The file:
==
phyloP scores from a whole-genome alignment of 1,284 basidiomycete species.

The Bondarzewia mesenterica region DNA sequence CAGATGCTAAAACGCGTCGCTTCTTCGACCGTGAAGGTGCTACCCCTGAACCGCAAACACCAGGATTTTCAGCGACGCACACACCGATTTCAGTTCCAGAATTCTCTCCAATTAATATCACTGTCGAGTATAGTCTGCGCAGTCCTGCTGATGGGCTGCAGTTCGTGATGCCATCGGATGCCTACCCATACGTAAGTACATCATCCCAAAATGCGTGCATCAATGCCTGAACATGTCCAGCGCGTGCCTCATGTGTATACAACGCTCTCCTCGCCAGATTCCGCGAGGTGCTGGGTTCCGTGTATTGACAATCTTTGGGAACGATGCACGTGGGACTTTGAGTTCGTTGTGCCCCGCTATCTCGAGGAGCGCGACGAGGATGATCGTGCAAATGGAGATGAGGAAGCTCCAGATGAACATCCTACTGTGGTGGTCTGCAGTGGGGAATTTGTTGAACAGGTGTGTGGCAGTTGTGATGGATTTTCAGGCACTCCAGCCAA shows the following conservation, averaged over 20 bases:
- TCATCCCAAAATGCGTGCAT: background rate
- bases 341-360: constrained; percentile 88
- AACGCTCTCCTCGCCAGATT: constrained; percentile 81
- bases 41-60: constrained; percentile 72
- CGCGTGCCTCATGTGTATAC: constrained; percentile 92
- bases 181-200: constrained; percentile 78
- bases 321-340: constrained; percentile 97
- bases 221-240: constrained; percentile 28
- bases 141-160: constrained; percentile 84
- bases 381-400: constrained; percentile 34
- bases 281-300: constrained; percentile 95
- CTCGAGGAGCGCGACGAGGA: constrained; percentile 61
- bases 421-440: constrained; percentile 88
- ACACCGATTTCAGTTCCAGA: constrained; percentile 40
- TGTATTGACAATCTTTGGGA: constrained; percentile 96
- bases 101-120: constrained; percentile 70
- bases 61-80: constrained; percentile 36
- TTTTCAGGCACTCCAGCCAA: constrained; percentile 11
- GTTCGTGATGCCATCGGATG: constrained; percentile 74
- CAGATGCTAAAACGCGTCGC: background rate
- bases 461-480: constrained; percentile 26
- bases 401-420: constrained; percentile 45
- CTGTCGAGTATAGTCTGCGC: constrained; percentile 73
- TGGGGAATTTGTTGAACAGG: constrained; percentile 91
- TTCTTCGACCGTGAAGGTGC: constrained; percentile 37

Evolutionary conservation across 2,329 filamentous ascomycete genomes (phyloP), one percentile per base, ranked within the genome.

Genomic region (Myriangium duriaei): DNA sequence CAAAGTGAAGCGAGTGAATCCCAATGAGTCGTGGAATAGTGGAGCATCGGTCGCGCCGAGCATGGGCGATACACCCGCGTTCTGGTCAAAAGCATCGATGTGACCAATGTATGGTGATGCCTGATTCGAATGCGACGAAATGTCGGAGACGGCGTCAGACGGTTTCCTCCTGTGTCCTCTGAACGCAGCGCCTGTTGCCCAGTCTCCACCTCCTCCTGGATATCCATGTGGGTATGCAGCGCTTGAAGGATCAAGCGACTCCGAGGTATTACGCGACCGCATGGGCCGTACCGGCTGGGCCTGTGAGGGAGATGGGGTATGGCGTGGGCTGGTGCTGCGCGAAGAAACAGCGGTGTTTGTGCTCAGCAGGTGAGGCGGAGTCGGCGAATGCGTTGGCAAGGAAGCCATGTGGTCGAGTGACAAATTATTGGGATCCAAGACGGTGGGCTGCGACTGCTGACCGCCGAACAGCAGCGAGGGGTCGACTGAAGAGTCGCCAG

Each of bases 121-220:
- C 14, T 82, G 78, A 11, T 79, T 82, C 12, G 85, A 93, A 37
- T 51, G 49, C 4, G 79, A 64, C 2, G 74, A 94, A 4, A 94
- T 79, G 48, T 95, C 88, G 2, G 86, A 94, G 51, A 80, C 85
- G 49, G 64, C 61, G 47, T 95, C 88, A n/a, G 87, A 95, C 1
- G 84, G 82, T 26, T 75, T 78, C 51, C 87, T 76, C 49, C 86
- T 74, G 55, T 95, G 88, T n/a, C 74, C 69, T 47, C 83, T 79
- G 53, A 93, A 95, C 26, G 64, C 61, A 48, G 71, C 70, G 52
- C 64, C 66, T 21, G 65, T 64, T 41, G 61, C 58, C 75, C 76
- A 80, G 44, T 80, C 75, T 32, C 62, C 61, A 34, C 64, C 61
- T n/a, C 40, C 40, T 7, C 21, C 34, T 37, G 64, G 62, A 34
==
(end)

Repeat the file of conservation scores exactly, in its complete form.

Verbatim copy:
phyloP scores from a whole-genome alignment of 1,284 basidiomycete species.

The Bondarzewia mesenterica region DNA sequence CAGATGCTAAAACGCGTCGCTTCTTCGACCGTGAAGGTGCTACCCCTGAACCGCAAACACCAGGATTTTCAGCGACGCACACACCGATTTCAGTTCCAGAATTCTCTCCAATTAATATCACTGTCGAGTATAGTCTGCGCAGTCCTGCTGATGGGCTGCAGTTCGTGATGCCATCGGATGCCTACCCATACGTAAGTACATCATCCCAAAATGCGTGCATCAATGCCTGAACATGTCCAGCGCGTGCCTCATGTGTATACAACGCTCTCCTCGCCAGATTCCGCGAGGTGCTGGGTTCCGTGTATTGACAATCTTTGGGAACGATGCACGTGGGACTTTGAGTTCGTTGTGCCCCGCTATCTCGAGGAGCGCGACGAGGATGATCGTGCAAATGGAGATGAGGAAGCTCCAGATGAACATCCTACTGTGGTGGTCTGCAGTGGGGAATTTGTTGAACAGGTGTGTGGCAGTTGTGATGGATTTTCAGGCACTCCAGCCAA shows the following conservation, averaged over 20 bases:
- TCATCCCAAAATGCGTGCAT: background rate
- bases 341-360: constrained; percentile 88
- AACGCTCTCCTCGCCAGATT: constrained; percentile 81
- bases 41-60: constrained; percentile 72
- CGCGTGCCTCATGTGTATAC: constrained; percentile 92
- bases 181-200: constrained; percentile 78
- bases 321-340: constrained; percentile 97
- bases 221-240: constrained; percentile 28
- bases 141-160: constrained; percentile 84
- bases 381-400: constrained; percentile 34
- bases 281-300: constrained; percentile 95
- CTCGAGGAGCGCGACGAGGA: constrained; percentile 61
- bases 421-440: constrained; percentile 88
- ACACCGATTTCAGTTCCAGA: constrained; percentile 40
- TGTATTGACAATCTTTGGGA: constrained; percentile 96
- bases 101-120: constrained; percentile 70
- bases 61-80: constrained; percentile 36
- TTTTCAGGCACTCCAGCCAA: constrained; percentile 11
- GTTCGTGATGCCATCGGATG: constrained; percentile 74
- CAGATGCTAAAACGCGTCGC: background rate
- bases 461-480: constrained; percentile 26
- bases 401-420: constrained; percentile 45
- CTGTCGAGTATAGTCTGCGC: constrained; percentile 73
- TGGGGAATTTGTTGAACAGG: constrained; percentile 91
- TTCTTCGACCGTGAAGGTGC: constrained; percentile 37

Evolutionary conservation across 2,329 filamentous ascomycete genomes (phyloP), one percentile per base, ranked within the genome.

Genomic region (Myriangium duriaei): DNA sequence CAAAGTGAAGCGAGTGAATCCCAATGAGTCGTGGAATAGTGGAGCATCGGTCGCGCCGAGCATGGGCGATACACCCGCGTTCTGGTCAAAAGCATCGATGTGACCAATGTATGGTGATGCCTGATTCGAATGCGACGAAATGTCGGAGACGGCGTCAGACGGTTTCCTCCTGTGTCCTCTGAACGCAGCGCCTGTTGCCCAGTCTCCACCTCCTCCTGGATATCCATGTGGGTATGCAGCGCTTGAAGGATCAAGCGACTCCGAGGTATTACGCGACCGCATGGGCCGTACCGGCTGGGCCTGTGAGGGAGATGGGGTATGGCGTGGGCTGGTGCTGCGCGAAGAAACAGCGGTGTTTGTGCTCAGCAGGTGAGGCGGAGTCGGCGAATGCGTTGGCAAGGAAGCCATGTGGTCGAGTGACAAATTATTGGGATCCAAGACGGTGGGCTGCGACTGCTGACCGCCGAACAGCAGCGAGGGGTCGACTGAAGAGTCGCCAG

Each of bases 121-220:
- C 14, T 82, G 78, A 11, T 79, T 82, C 12, G 85, A 93, A 37
- T 51, G 49, C 4, G 79, A 64, C 2, G 74, A 94, A 4, A 94
- T 79, G 48, T 95, C 88, G 2, G 86, A 94, G 51, A 80, C 85
- G 49, G 64, C 61, G 47, T 95, C 88, A n/a, G 87, A 95, C 1
- G 84, G 82, T 26, T 75, T 78, C 51, C 87, T 76, C 49, C 86
- T 74, G 55, T 95, G 88, T n/a, C 74, C 69, T 47, C 83, T 79
- G 53, A 93, A 95, C 26, G 64, C 61, A 48, G 71, C 70, G 52
- C 64, C 66, T 21, G 65, T 64, T 41, G 61, C 58, C 75, C 76
- A 80, G 44, T 80, C 75, T 32, C 62, C 61, A 34, C 64, C 61
- T n/a, C 40, C 40, T 7, C 21, C 34, T 37, G 64, G 62, A 34